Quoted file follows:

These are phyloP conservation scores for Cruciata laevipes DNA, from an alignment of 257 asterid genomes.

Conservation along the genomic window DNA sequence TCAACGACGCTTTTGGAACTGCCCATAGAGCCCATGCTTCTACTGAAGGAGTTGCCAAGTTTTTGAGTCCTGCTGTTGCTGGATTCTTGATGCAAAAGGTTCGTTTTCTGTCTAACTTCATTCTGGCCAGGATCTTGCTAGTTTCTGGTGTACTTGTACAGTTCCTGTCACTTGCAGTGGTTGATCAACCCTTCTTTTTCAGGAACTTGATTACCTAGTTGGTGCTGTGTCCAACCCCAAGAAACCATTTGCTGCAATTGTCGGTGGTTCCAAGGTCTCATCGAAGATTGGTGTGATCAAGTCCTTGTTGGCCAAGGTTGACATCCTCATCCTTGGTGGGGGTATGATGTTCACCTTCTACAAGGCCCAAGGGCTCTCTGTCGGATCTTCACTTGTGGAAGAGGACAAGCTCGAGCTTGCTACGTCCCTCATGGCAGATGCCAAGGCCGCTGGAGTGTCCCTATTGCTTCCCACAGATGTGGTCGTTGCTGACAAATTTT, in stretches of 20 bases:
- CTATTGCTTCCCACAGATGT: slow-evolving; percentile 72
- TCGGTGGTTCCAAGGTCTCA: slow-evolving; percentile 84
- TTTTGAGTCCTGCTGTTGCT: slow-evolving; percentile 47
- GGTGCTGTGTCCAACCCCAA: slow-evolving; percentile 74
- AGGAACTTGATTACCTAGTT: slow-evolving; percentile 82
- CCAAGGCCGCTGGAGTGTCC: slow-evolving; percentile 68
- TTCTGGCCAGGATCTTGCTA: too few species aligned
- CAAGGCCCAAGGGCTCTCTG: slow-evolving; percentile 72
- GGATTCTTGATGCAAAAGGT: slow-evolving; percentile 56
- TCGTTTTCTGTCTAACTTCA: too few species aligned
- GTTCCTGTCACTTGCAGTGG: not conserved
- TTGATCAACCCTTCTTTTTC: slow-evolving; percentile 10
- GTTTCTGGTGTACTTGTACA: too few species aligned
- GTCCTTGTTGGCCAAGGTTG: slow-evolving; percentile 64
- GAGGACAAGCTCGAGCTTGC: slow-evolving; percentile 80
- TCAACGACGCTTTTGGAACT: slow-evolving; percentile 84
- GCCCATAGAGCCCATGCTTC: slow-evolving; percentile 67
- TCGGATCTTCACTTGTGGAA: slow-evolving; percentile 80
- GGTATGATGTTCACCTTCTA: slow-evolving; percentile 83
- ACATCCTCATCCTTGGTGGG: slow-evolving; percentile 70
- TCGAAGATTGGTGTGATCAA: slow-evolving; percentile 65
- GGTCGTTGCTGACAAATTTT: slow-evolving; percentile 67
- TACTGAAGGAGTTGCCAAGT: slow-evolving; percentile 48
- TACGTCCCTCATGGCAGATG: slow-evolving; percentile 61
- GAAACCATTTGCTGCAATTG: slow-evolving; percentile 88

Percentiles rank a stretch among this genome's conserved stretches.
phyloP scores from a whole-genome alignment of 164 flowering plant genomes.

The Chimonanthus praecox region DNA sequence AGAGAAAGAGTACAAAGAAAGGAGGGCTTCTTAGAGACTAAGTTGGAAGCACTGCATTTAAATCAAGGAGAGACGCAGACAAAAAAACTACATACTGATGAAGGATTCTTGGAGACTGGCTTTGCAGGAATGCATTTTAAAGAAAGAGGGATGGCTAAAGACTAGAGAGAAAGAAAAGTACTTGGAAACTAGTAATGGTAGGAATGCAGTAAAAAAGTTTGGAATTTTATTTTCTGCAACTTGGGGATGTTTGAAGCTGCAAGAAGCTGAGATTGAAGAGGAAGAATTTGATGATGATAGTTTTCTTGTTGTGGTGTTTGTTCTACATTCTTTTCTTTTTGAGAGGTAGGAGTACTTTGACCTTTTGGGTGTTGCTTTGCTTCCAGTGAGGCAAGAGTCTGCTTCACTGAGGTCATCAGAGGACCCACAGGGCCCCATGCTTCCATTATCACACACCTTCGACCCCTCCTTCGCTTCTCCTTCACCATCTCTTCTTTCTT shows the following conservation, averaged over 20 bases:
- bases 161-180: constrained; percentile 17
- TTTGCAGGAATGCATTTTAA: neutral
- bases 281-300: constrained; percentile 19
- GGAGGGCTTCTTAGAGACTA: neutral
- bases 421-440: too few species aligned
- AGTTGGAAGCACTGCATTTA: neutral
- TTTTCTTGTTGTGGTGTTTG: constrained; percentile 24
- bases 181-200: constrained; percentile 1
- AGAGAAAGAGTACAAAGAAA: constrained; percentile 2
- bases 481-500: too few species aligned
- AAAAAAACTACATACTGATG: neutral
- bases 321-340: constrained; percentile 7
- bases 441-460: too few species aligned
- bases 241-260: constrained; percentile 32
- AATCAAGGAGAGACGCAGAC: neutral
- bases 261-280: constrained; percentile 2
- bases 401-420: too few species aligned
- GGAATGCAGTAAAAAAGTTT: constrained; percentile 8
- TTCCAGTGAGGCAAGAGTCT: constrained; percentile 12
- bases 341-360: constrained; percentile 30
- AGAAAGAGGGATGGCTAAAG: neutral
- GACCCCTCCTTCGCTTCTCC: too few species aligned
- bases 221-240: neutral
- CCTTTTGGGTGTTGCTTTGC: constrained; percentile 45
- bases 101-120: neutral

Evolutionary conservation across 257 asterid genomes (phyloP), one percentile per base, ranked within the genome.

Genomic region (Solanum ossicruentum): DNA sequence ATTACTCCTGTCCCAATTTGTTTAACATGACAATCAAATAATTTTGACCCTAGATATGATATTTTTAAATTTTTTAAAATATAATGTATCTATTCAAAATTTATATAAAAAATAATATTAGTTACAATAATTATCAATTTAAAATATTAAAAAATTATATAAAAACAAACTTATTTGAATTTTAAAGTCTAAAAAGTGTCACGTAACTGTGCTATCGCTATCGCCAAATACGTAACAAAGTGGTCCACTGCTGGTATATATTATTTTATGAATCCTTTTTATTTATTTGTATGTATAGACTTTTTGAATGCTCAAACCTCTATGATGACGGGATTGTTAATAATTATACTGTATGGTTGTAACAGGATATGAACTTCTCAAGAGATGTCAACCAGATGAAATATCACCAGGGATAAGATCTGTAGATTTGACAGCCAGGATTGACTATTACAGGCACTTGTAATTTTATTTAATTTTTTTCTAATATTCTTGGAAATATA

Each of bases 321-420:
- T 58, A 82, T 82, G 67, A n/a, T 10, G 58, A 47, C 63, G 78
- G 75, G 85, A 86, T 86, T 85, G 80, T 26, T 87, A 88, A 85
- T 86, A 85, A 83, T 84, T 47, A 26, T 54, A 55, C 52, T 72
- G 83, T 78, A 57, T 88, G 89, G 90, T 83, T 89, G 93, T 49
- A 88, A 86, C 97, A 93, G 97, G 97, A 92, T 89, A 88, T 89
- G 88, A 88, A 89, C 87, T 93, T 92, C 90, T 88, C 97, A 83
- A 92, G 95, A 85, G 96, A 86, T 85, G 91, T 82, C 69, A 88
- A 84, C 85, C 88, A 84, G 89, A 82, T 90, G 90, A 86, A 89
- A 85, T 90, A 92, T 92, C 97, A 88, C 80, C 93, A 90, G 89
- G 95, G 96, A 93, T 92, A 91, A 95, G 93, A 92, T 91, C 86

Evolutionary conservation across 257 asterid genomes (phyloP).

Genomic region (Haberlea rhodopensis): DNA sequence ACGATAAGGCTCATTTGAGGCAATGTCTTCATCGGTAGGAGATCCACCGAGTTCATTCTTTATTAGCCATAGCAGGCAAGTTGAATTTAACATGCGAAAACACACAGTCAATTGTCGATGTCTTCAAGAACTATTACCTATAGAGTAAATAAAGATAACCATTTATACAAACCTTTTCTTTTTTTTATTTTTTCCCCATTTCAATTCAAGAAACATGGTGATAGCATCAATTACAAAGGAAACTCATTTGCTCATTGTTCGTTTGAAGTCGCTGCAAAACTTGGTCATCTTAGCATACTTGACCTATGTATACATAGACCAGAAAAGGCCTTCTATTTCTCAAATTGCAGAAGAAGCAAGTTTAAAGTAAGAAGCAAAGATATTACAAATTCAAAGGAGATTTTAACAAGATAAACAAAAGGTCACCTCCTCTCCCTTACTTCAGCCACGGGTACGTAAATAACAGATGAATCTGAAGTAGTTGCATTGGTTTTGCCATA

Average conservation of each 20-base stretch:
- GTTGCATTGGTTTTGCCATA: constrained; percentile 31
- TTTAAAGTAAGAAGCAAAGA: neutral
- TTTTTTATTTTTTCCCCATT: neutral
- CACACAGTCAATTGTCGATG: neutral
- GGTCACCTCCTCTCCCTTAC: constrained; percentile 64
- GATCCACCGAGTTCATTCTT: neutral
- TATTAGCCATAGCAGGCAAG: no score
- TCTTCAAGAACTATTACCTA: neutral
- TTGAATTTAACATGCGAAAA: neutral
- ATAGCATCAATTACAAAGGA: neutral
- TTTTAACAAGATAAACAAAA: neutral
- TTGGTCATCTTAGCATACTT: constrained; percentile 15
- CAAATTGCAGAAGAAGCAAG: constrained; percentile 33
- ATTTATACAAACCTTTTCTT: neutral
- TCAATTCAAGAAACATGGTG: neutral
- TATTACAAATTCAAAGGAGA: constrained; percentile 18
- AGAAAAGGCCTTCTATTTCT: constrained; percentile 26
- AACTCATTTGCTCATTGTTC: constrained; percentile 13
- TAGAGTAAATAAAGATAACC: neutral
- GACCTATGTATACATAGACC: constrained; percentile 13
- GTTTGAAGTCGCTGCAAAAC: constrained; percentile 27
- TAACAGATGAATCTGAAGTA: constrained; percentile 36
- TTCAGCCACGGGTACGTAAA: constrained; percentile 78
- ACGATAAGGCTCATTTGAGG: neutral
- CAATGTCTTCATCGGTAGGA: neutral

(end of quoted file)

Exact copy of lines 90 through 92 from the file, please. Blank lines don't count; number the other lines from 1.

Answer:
- TAGAGTAAATAAAGATAACC: neutral
- GACCTATGTATACATAGACC: constrained; percentile 13
- GTTTGAAGTCGCTGCAAAAC: constrained; percentile 27